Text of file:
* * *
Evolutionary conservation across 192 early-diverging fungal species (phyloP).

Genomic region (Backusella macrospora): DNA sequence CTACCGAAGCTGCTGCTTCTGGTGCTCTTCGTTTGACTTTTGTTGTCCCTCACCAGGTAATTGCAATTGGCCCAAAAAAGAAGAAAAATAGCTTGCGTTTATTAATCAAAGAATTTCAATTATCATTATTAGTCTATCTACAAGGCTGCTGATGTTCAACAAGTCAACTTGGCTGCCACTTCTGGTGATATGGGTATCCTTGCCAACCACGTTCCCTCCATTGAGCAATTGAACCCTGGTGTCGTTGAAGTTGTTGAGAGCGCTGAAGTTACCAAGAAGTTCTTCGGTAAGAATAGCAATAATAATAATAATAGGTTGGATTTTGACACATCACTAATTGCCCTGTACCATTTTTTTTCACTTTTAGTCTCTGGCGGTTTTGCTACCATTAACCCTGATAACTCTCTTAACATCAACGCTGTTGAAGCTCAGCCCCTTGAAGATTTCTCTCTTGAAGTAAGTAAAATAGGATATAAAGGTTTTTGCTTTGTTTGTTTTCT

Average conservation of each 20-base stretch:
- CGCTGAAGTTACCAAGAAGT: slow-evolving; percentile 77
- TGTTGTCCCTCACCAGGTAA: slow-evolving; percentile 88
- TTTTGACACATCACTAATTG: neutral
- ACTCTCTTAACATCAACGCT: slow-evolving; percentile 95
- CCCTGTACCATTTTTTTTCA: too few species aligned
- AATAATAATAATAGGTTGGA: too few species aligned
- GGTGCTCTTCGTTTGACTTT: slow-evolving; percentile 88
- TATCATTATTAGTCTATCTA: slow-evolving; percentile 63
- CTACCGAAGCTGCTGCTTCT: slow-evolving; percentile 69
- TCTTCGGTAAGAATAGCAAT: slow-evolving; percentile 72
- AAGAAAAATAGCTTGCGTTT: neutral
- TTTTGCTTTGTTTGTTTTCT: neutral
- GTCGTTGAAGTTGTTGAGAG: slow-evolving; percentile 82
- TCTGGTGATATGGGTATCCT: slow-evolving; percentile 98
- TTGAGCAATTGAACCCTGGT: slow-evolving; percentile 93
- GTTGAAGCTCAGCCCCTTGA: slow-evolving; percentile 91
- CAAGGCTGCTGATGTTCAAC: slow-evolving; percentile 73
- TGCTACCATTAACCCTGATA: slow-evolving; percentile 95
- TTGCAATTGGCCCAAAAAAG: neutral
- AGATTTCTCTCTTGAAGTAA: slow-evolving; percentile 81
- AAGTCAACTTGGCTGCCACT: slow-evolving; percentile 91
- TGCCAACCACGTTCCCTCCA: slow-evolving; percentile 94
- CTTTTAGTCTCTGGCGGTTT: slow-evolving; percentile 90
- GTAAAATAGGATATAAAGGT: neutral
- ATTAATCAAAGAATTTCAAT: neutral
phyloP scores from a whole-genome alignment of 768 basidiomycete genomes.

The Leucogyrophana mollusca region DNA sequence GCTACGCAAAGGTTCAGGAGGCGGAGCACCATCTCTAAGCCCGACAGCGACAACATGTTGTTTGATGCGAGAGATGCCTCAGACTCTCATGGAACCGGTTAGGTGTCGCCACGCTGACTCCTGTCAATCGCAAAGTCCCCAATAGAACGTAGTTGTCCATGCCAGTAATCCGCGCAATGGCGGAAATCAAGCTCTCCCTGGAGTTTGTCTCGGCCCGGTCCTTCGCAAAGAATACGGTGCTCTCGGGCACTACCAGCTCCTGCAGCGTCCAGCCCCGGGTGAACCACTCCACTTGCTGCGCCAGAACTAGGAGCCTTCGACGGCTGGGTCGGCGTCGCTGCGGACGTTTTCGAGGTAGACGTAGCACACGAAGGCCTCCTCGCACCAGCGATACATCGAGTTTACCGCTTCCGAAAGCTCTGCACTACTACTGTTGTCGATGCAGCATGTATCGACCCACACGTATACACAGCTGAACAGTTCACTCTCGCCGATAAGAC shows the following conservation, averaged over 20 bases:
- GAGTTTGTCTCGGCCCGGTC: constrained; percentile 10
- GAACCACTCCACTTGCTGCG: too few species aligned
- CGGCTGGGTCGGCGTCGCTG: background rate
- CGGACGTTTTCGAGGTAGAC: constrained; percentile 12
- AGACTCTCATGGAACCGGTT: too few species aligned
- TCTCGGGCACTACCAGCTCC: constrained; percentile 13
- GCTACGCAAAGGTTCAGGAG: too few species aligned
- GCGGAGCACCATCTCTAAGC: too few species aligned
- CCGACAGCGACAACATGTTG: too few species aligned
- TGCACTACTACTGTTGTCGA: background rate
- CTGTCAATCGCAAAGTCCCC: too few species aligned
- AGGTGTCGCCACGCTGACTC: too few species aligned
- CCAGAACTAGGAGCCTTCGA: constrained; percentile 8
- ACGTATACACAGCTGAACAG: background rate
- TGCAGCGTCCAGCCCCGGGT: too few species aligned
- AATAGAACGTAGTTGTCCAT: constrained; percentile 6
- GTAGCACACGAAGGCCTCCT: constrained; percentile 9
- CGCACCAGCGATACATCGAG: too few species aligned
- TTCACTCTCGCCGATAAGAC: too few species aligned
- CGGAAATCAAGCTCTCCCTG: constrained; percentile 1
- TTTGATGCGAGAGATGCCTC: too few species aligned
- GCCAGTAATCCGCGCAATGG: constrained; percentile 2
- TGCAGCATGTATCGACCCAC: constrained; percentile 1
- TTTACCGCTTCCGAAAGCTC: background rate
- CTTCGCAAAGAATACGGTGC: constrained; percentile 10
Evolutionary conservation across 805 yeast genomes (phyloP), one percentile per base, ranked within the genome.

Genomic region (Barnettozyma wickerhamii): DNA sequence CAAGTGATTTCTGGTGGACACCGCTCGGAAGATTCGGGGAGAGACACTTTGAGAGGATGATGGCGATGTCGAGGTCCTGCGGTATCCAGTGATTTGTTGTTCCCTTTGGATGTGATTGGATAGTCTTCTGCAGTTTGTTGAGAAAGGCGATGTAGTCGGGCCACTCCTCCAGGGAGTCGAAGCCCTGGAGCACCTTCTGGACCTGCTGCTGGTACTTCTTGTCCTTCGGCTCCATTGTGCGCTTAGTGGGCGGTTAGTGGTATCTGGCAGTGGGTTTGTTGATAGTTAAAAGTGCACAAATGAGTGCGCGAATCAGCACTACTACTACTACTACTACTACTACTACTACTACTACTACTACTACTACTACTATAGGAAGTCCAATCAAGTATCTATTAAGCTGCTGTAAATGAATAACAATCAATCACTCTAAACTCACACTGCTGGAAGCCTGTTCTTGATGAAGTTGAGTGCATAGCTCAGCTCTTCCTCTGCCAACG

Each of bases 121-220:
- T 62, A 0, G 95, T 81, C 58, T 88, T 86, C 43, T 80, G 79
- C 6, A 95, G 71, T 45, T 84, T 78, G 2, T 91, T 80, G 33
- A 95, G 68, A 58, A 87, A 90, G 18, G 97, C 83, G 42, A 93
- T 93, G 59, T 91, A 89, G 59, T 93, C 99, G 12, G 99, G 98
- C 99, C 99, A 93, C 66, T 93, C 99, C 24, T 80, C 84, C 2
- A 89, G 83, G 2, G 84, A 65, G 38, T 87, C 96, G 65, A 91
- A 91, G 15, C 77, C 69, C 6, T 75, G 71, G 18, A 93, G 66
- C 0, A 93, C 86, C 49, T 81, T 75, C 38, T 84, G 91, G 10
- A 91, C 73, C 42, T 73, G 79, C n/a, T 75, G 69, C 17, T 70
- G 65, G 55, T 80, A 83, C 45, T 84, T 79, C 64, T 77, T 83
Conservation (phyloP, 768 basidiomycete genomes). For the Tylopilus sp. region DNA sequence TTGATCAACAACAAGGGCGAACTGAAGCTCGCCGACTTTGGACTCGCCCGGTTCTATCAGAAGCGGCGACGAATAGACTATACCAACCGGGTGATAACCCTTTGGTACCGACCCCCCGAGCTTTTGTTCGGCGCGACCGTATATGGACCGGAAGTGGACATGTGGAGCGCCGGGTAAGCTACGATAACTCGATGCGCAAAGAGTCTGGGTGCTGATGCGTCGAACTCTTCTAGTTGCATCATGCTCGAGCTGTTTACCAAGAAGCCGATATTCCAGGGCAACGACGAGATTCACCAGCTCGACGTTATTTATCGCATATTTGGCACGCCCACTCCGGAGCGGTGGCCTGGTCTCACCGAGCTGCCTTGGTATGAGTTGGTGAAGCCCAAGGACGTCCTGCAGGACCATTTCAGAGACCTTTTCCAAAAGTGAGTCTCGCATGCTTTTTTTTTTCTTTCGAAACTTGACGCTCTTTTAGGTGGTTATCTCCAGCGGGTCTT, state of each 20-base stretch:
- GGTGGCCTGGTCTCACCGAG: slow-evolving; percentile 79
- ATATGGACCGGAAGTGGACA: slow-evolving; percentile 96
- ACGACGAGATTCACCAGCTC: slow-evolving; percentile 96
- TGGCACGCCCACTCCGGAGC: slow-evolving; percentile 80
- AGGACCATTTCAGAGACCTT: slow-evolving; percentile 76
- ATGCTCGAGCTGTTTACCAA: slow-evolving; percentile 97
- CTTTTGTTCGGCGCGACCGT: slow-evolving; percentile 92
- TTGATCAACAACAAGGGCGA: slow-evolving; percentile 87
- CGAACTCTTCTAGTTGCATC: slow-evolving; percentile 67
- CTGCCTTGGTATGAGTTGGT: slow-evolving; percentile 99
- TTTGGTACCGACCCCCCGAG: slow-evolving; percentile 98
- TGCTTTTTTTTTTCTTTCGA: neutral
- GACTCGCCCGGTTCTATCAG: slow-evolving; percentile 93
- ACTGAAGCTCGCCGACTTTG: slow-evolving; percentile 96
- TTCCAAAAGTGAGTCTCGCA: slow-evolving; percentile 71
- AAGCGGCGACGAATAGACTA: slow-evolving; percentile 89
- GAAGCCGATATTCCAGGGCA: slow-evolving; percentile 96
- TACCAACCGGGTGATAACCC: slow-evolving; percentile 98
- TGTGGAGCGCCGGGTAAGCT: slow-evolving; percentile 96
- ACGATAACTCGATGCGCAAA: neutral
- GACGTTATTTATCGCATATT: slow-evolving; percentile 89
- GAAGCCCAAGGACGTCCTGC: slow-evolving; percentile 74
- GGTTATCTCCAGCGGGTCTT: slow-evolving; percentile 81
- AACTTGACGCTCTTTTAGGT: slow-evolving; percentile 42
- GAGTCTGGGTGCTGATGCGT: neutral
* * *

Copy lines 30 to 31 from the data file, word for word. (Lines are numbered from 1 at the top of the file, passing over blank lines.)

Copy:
The Leucogyrophana mollusca region DNA sequence GCTACGCAAAGGTTCAGGAGGCGGAGCACCATCTCTAAGCCCGACAGCGACAACATGTTGTTTGATGCGAGAGATGCCTCAGACTCTCATGGAACCGGTTAGGTGTCGCCACGCTGACTCCTGTCAATCGCAAAGTCCCCAATAGAACGTAGTTGTCCATGCCAGTAATCCGCGCAATGGCGGAAATCAAGCTCTCCCTGGAGTTTGTCTCGGCCCGGTCCTTCGCAAAGAATACGGTGCTCTCGGGCACTACCAGCTCCTGCAGCGTCCAGCCCCGGGTGAACCACTCCACTTGCTGCGCCAGAACTAGGAGCCTTCGACGGCTGGGTCGGCGTCGCTGCGGACGTTTTCGAGGTAGACGTAGCACACGAAGGCCTCCTCGCACCAGCGATACATCGAGTTTACCGCTTCCGAAAGCTCTGCACTACTACTGTTGTCGATGCAGCATGTATCGACCCACACGTATACACAGCTGAACAGTTCACTCTCGCCGATAAGAC shows the following conservation, averaged over 20 bases:
- GAGTTTGTCTCGGCCCGGTC: constrained; percentile 10